Frederick W. Ford

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Frederick Ford
Chairman of the Federal Communications Commission
In office
March 15, 1960 – March 1, 1961

Dwight D. Eisenhower

John F. Kennedy
Preceded by John Doerfer
Succeeded by Newton Minow
Personal details
Born September 17, 1909
Died July 26, 1986
Political party Republican
Alma mater West Virginia University

Frederick W. Ford (September 17, 1909 – July 26, 1986) was born in Bluefield WV. He was a graduate of West Virginia University, where he studied law ("Frederick W. Ford" B6). A Republican, he was appointed to the Federal Communications Commission in 1957, and after the chairman, John C. Doerfer, was forced to resign after allegations of conflict of interest, President Dwight D. Eisenhower named him to take over as Chairman of the FCC. Ford served in that role from March 15, 1960 to March 1, 1961.[1] During his time as the Chairman, he was praised for being a man of integrity. One media critic called him "one of the most all-around competent commissioners ever to sit on the FCC" (Gould D25).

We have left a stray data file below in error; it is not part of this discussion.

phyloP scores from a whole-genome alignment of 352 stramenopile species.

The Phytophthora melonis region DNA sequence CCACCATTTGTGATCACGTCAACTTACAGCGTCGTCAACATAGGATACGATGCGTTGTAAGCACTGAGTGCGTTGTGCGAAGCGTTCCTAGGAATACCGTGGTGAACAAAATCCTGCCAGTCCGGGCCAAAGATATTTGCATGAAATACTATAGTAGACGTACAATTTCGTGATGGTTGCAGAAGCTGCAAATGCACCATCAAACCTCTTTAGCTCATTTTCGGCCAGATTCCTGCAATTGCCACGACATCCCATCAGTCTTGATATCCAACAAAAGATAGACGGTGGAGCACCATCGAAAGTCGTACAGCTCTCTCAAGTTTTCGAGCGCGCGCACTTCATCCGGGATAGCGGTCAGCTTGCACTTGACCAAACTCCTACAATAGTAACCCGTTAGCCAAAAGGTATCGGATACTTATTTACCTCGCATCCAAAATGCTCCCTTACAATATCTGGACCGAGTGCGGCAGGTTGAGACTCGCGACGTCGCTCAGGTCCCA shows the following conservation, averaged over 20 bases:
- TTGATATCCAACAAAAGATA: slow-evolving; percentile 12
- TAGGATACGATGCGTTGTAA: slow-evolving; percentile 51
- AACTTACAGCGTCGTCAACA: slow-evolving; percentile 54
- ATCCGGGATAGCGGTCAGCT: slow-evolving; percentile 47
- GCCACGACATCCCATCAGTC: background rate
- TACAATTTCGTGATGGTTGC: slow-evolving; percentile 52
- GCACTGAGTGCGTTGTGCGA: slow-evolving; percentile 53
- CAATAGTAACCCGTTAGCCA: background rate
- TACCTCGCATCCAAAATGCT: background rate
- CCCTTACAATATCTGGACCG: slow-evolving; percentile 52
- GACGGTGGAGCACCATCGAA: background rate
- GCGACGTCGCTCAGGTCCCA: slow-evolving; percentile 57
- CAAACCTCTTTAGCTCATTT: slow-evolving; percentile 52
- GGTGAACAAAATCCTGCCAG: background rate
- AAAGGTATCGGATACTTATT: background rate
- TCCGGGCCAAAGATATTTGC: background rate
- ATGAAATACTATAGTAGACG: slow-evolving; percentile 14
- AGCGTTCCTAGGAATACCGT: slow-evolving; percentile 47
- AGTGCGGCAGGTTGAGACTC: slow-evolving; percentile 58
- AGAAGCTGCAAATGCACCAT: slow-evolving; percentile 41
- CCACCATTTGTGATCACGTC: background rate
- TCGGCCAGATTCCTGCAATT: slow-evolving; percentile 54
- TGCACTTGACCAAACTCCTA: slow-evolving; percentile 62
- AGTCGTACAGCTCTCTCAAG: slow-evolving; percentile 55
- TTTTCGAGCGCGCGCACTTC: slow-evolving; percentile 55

In late 1964, Ford suddenly left the FCC to become the president of a cable television trade association, the National Community Television Association, today known as the National Cable Television Association. In his new position as an advocate for the growing cable television industry, he was paid $50,000 a year (Kraslow 38).

Ford left the cable association in 1970, and returned to the practice of law. He died on July 28, 1986 at the age of 76.

Government offices
Preceded by
John C. Doerfer
Chairman of the Federal Communications Commission
March 1960–March 1961
Succeeded by
Newton N. Minow


  • Frederick W. Ford's obituary at the New York Times
  • "Ford Left FCC on Dec. 31, the White House Discloses." New York Times, January 17, 1965, p. 38.
  • "Frederick W. Ford, Sought Tight Rules as FCC Chairman." New York Times, July 29, 1986, p. B6.
  • Gould, Jack. "Cable TV: Where the Action Is." New York Times, October 15, 1967, p. D25.
  • Kraslow, David. "Where is Mr. Ford of the FCC?" Boston Globe, January 14, 1965, p. 38.
  1. ^ "Commissioners from 1934 to Present". Federal Communications Commission. 2013-06-05. Retrieved 2017-05-24.